published in the Scots Magazine

Thunder storms Kills Wed 1 Sept 1819

In the beginning of this month, thunder storms prevailed over the
three kingdoms, which were in various parts productive of considerable
damage but, except in one case in Ireland, were not attended with loss
of human life. The sufferer in this case was Arthur GALBRAITH, Esq. of
Lissnally near Omagh. This gentleman, it appeared, had a remarkable
dread of thunder, and when the storm came on he was sitting in his own
house and immediately betook himself to a bible. The servant came in
to lay the cloth for dinner, and he instantly dismissed him charging
him to take the knives and forks out of the room, and entreated every
person in the house would go to their devotion until (as he
emphatically said) this awful visitation passed. He was sitting on a
sofa at a small table, his lady opposite him; his two daughters and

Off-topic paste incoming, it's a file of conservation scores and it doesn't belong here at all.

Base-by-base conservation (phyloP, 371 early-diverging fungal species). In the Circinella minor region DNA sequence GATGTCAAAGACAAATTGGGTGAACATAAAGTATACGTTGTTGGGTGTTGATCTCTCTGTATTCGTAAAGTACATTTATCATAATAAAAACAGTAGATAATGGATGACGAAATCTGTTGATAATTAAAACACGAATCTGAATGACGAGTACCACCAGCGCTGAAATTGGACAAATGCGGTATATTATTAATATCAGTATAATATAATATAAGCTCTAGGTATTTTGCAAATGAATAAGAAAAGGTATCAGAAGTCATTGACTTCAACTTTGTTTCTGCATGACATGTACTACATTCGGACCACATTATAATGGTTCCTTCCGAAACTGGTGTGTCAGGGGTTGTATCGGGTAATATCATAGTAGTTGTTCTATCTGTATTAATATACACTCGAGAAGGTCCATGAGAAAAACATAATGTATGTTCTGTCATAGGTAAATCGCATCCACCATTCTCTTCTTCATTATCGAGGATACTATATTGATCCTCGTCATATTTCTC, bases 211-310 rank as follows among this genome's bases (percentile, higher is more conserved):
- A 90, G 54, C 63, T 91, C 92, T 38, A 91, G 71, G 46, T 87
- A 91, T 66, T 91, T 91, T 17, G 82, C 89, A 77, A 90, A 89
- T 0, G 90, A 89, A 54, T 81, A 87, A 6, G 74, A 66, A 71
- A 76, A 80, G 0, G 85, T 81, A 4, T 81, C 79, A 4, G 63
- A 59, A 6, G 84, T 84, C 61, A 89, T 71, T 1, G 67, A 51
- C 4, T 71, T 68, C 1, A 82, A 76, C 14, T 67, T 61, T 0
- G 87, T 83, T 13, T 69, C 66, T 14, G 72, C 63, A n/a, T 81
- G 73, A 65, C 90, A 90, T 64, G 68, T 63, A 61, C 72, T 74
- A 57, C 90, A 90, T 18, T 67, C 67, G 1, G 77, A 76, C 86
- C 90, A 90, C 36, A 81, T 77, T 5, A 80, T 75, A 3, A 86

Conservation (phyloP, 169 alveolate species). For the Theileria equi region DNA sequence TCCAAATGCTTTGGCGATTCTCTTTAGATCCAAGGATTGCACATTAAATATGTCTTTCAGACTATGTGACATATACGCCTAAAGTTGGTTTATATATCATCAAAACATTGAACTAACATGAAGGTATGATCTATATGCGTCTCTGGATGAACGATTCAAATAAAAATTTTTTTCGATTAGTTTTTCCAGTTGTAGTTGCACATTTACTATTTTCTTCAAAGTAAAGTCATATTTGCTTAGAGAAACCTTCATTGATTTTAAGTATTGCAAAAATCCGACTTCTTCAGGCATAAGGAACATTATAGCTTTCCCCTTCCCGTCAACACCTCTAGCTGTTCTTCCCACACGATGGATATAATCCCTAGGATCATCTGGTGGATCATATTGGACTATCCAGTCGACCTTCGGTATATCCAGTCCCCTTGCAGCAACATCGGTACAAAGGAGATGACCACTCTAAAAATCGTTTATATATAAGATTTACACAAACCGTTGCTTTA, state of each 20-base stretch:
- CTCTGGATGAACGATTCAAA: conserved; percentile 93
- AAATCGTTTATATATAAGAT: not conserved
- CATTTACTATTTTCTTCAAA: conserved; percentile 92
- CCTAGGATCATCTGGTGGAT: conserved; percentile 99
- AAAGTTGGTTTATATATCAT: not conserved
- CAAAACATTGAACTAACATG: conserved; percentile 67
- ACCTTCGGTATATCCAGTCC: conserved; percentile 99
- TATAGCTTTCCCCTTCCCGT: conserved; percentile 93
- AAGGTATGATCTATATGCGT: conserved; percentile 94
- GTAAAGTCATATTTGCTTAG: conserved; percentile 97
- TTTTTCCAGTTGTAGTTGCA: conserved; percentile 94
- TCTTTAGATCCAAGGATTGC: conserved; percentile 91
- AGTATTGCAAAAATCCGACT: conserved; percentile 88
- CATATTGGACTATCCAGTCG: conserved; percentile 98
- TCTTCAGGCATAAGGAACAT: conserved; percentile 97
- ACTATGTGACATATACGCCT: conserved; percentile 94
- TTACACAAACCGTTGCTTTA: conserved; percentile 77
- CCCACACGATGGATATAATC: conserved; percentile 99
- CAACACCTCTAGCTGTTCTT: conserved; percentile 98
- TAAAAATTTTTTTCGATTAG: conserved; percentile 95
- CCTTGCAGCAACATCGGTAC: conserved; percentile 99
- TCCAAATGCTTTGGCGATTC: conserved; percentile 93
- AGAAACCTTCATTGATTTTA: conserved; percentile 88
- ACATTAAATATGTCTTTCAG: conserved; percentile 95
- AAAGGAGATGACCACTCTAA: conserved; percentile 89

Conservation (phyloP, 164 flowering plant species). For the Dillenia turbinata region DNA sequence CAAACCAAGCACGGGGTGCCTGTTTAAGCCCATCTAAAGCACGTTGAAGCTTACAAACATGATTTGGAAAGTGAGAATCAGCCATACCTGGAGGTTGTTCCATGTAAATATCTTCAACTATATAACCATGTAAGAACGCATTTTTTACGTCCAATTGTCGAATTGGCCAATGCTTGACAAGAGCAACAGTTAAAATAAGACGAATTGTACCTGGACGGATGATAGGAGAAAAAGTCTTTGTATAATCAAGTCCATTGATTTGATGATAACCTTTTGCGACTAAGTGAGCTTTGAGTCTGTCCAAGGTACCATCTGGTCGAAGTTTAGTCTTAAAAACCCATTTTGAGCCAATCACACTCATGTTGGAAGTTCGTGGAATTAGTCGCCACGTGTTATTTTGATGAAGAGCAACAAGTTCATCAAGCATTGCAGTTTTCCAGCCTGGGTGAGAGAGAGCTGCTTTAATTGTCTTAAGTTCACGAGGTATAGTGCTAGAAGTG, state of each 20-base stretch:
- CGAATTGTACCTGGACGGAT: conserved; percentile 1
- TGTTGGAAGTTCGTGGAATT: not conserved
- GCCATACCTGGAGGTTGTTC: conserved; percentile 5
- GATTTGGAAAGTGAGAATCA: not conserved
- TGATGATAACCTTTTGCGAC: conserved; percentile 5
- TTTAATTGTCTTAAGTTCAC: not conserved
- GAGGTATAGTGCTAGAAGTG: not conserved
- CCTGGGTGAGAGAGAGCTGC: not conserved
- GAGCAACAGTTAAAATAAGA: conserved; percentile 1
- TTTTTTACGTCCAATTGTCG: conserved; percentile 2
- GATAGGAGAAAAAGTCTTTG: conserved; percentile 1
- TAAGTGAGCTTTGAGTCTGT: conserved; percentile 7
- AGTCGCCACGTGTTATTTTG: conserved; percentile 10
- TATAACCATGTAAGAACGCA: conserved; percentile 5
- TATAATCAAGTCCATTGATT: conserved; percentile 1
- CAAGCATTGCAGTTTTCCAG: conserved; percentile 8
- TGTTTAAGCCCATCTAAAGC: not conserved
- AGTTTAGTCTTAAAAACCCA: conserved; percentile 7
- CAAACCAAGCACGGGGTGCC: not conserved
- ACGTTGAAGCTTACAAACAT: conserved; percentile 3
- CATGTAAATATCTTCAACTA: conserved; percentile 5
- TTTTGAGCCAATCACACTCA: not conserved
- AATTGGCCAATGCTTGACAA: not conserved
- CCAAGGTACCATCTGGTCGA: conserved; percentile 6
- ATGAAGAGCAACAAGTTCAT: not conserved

their governess at their work, when he got up, after reading for some
time, and unfortunately sat down in a corner, and leaned his head back
against the wall; he had not been there two minutes until he was
struck dead instantaneously. Mrs GALBRAITH was thrown to the floor,
where she lay quite insensible; one of the children's faces scorched,
the other burnt in the neck, as if three bars of red hot iron had been
laid on the place; the window curtains burnt to cinders, and scattered
all over the room; the marble chimney pieces in three rooms shattered
off in a thousand pieces; the locks twisted off the doors and seven
hundred panes of glass broke; a dog in the kitchen killed, and every
being in the house except the governess, either less or more injured.

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